Newbie Question on Wildcamping & Drinking

Discussion in 'Wild Camping' started by Janeyjane, Aug 10, 2008.

  1. Janeyjane

    Janeyjane Deleted User

    Hi

    I've read through the posts on this forum and not sure I got the answer to the specific question: if I parked in a car par where local bye-laws prevent sleeping in vans overnight, (but is usually tolerated), and the police came and asked me to move on, but I was over the drink-drive limit, what would happen???

    Jj
     
  2. Wildman

    Wildman Read Only Funster

    Joined:
    May 30, 2008
    Messages:
    15,458
    Likes Received:
    8,598
    Location:
    Ilfracombe, Devon
    you would be charged with being in charge of a motor vehicle whilst intoxicated, unless you could prove you were not about to drive, IE bed made up in PJs keys not in ignition etc (maybe swap keys with another camper on site), but even then it is a public place and counted as a highway so even then still liable to get done. If you drive DONT drink, common sense really. Or if you have a partner, take turns day and day about. providing you are both able and insured to drive. Remember wild camping is illegal in England, even though tolerated in many places. (I always wild camp)
    If you need an excuse not to move on rather than actually having had a drink then the fact that you are too tired to drive safely will usually work. Should the police insist have them sign a document exonerating you from liability in event of an accident caused because you were too tired to drive. they will usually tell you to move on in the morning.
     
    Last edited: Aug 10, 2008
  3. vicdicdoc

    vicdicdoc Read Only Funster

    Joined:
    Sep 25, 2007
    Messages:
    120
    Likes Received:
    0
    Location:
    North Wales
    You also leave yourself vulnerable to robbery or worse !
     
  4. Janeyjane

    Janeyjane Deleted User

    For clarification, I never drink and drive, not even a single drink, but as I'm travelling alone that leaves me with a predicament when I'm going to vist some friends in Whitby, (hence I'd like to have a few beers with them). Either I park in a car park 100 yards from where we're meeting, where I expect there will be other motorhomes parked, but have the problem with not being able to move off if the police turn up. Alternatively, I use a camp site a couple of miles up the road, have to get a taxi back, then have to stumble across a field of tents/caravans, presumably in pitch blackness, in the early hours of the morning. As a lone female, the former seems 'safer'.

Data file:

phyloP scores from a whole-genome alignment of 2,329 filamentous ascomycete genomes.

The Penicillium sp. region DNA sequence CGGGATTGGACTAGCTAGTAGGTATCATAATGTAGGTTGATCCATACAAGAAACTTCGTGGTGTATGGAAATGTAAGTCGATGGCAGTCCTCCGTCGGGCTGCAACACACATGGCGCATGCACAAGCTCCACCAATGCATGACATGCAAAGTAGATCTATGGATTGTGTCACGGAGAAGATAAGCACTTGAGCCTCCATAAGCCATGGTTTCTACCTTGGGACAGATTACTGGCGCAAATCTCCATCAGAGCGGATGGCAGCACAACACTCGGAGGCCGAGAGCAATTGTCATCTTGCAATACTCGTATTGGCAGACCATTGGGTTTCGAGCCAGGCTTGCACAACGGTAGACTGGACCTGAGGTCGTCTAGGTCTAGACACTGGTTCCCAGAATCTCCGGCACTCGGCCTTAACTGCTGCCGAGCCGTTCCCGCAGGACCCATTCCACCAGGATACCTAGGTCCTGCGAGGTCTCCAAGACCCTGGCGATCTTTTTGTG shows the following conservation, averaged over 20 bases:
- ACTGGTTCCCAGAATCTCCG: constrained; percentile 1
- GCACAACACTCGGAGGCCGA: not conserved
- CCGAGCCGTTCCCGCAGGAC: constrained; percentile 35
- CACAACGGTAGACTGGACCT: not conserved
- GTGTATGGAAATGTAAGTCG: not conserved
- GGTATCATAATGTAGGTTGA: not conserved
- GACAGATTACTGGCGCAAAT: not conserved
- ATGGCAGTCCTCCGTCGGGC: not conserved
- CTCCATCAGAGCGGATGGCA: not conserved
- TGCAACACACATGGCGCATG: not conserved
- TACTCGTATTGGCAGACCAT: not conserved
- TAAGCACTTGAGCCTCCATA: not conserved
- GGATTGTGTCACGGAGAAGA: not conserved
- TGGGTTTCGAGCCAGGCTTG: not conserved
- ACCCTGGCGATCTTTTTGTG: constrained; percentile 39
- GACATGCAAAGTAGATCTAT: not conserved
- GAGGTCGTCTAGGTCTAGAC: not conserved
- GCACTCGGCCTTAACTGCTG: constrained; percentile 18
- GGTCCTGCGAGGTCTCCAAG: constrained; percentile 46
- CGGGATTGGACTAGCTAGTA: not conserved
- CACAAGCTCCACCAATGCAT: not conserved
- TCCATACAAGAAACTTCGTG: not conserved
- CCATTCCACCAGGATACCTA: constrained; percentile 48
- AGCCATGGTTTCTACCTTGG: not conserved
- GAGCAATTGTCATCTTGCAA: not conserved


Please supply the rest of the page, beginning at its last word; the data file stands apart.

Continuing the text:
Jj
     
  5. Wildman

    Wildman Read Only Funster

    Joined:
    May 30, 2008
    Messages:
    15,458
    Likes Received:
    8,598
    Location:
    Ilfracombe, Devon
    I did not for one minute suggest that you did drink and drive, being in charge of a vehicle whilst under the influence of drink is considered the same in the eyes of the law and that is what I was trying to alert you to. No offence intended. Why not leave the van in the car park and crash with friends, no problem then is there.
     
  6. Janeyjane

    Janeyjane Deleted User

    No offence taken. But the whole idea of having a van was to have slightly more home comforts than crashing on friends' floors/sofas!!

    Jj
     
  7. Wildman

    Wildman Read Only Funster

    Joined:
    May 30, 2008
    Messages:
    15,458
    Likes Received:
    8,598
    Location:
    Ilfracombe, Devon
    normally having the home comforts would apply but in this case it could pose a problem. How about leaving the ignition key with the landlord of the public house where you are meeting so you can collect it the next day, he then technically would be in charge of the vehicle. worth a try. Phone in advance and ask, you may even be able to park in the pubs carpark overnight with his permission and legally.